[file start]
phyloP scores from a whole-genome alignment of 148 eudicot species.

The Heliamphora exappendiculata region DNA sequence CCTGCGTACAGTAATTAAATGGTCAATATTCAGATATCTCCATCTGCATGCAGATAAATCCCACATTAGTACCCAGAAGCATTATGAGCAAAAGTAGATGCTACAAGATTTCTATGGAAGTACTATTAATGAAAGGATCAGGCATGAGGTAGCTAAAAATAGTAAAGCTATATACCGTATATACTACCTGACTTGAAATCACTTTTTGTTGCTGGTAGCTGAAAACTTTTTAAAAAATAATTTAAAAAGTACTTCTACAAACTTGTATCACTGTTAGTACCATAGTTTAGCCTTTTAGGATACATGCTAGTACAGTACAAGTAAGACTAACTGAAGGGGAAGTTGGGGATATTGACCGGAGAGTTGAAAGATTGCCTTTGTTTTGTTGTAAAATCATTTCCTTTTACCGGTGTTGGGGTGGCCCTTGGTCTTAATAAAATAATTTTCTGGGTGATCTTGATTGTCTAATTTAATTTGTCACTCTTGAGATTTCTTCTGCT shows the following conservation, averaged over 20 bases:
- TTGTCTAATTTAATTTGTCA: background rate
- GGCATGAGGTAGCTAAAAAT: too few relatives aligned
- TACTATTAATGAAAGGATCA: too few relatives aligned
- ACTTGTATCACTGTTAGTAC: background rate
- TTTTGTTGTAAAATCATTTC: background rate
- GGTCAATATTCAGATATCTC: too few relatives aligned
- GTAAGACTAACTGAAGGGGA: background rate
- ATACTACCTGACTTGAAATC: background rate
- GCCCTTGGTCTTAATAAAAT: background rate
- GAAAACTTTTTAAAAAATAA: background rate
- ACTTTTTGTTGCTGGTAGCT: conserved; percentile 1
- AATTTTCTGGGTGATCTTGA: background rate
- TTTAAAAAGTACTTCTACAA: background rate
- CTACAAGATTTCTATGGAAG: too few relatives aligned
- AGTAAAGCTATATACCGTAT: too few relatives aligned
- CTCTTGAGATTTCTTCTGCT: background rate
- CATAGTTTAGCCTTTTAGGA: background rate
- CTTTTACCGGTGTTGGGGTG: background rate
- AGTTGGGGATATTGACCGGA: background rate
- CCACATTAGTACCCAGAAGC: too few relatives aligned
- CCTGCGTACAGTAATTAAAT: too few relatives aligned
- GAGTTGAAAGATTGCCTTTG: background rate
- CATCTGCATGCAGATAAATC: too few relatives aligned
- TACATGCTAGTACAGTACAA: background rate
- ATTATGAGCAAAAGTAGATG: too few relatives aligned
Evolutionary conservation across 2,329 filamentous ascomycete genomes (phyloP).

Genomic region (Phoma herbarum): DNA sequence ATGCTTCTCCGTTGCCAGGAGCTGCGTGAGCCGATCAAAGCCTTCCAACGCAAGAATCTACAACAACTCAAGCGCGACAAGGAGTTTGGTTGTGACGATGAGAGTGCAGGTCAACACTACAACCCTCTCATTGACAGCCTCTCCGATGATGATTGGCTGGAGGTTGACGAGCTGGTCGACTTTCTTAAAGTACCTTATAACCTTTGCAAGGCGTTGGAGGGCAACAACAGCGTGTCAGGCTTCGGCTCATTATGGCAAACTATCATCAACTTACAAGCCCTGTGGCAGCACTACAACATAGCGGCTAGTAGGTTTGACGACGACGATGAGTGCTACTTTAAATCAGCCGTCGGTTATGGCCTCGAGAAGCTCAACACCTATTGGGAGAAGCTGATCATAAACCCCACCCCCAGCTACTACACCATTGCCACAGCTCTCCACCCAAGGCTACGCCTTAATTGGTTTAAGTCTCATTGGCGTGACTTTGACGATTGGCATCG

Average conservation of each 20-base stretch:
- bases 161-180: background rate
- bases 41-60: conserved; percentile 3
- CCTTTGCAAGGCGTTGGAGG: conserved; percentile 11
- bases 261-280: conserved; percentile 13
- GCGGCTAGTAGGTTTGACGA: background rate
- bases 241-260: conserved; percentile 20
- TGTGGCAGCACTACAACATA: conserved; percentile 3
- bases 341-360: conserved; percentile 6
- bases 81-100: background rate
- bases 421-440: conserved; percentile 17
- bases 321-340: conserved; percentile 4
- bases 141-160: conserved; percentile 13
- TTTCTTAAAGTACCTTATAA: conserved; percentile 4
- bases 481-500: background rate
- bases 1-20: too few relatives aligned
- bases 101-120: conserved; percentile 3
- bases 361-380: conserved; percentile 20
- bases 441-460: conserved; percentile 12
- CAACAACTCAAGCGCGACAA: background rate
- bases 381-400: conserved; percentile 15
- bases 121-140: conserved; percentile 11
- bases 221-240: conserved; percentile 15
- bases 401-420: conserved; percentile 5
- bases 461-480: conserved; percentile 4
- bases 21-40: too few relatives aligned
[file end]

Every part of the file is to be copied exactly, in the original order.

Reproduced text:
phyloP scores from a whole-genome alignment of 148 eudicot species.

The Heliamphora exappendiculata region DNA sequence CCTGCGTACAGTAATTAAATGGTCAATATTCAGATATCTCCATCTGCATGCAGATAAATCCCACATTAGTACCCAGAAGCATTATGAGCAAAAGTAGATGCTACAAGATTTCTATGGAAGTACTATTAATGAAAGGATCAGGCATGAGGTAGCTAAAAATAGTAAAGCTATATACCGTATATACTACCTGACTTGAAATCACTTTTTGTTGCTGGTAGCTGAAAACTTTTTAAAAAATAATTTAAAAAGTACTTCTACAAACTTGTATCACTGTTAGTACCATAGTTTAGCCTTTTAGGATACATGCTAGTACAGTACAAGTAAGACTAACTGAAGGGGAAGTTGGGGATATTGACCGGAGAGTTGAAAGATTGCCTTTGTTTTGTTGTAAAATCATTTCCTTTTACCGGTGTTGGGGTGGCCCTTGGTCTTAATAAAATAATTTTCTGGGTGATCTTGATTGTCTAATTTAATTTGTCACTCTTGAGATTTCTTCTGCT shows the following conservation, averaged over 20 bases:
- TTGTCTAATTTAATTTGTCA: background rate
- GGCATGAGGTAGCTAAAAAT: too few relatives aligned
- TACTATTAATGAAAGGATCA: too few relatives aligned
- ACTTGTATCACTGTTAGTAC: background rate
- TTTTGTTGTAAAATCATTTC: background rate
- GGTCAATATTCAGATATCTC: too few relatives aligned
- GTAAGACTAACTGAAGGGGA: background rate
- ATACTACCTGACTTGAAATC: background rate
- GCCCTTGGTCTTAATAAAAT: background rate
- GAAAACTTTTTAAAAAATAA: background rate
- ACTTTTTGTTGCTGGTAGCT: conserved; percentile 1
- AATTTTCTGGGTGATCTTGA: background rate
- TTTAAAAAGTACTTCTACAA: background rate
- CTACAAGATTTCTATGGAAG: too few relatives aligned
- AGTAAAGCTATATACCGTAT: too few relatives aligned
- CTCTTGAGATTTCTTCTGCT: background rate
- CATAGTTTAGCCTTTTAGGA: background rate
- CTTTTACCGGTGTTGGGGTG: background rate
- AGTTGGGGATATTGACCGGA: background rate
- CCACATTAGTACCCAGAAGC: too few relatives aligned
- CCTGCGTACAGTAATTAAAT: too few relatives aligned
- GAGTTGAAAGATTGCCTTTG: background rate
- CATCTGCATGCAGATAAATC: too few relatives aligned
- TACATGCTAGTACAGTACAA: background rate
- ATTATGAGCAAAAGTAGATG: too few relatives aligned
Evolutionary conservation across 2,329 filamentous ascomycete genomes (phyloP).

Genomic region (Phoma herbarum): DNA sequence ATGCTTCTCCGTTGCCAGGAGCTGCGTGAGCCGATCAAAGCCTTCCAACGCAAGAATCTACAACAACTCAAGCGCGACAAGGAGTTTGGTTGTGACGATGAGAGTGCAGGTCAACACTACAACCCTCTCATTGACAGCCTCTCCGATGATGATTGGCTGGAGGTTGACGAGCTGGTCGACTTTCTTAAAGTACCTTATAACCTTTGCAAGGCGTTGGAGGGCAACAACAGCGTGTCAGGCTTCGGCTCATTATGGCAAACTATCATCAACTTACAAGCCCTGTGGCAGCACTACAACATAGCGGCTAGTAGGTTTGACGACGACGATGAGTGCTACTTTAAATCAGCCGTCGGTTATGGCCTCGAGAAGCTCAACACCTATTGGGAGAAGCTGATCATAAACCCCACCCCCAGCTACTACACCATTGCCACAGCTCTCCACCCAAGGCTACGCCTTAATTGGTTTAAGTCTCATTGGCGTGACTTTGACGATTGGCATCG

Average conservation of each 20-base stretch:
- bases 161-180: background rate
- bases 41-60: conserved; percentile 3
- CCTTTGCAAGGCGTTGGAGG: conserved; percentile 11
- bases 261-280: conserved; percentile 13
- GCGGCTAGTAGGTTTGACGA: background rate
- bases 241-260: conserved; percentile 20
- TGTGGCAGCACTACAACATA: conserved; percentile 3
- bases 341-360: conserved; percentile 6
- bases 81-100: background rate
- bases 421-440: conserved; percentile 17
- bases 321-340: conserved; percentile 4
- bases 141-160: conserved; percentile 13
- TTTCTTAAAGTACCTTATAA: conserved; percentile 4
- bases 481-500: background rate
- bases 1-20: too few relatives aligned
- bases 101-120: conserved; percentile 3
- bases 361-380: conserved; percentile 20
- bases 441-460: conserved; percentile 12
- CAACAACTCAAGCGCGACAA: background rate
- bases 381-400: conserved; percentile 15
- bases 121-140: conserved; percentile 11
- bases 221-240: conserved; percentile 15
- bases 401-420: conserved; percentile 5
- bases 461-480: conserved; percentile 4
- bases 21-40: too few relatives aligned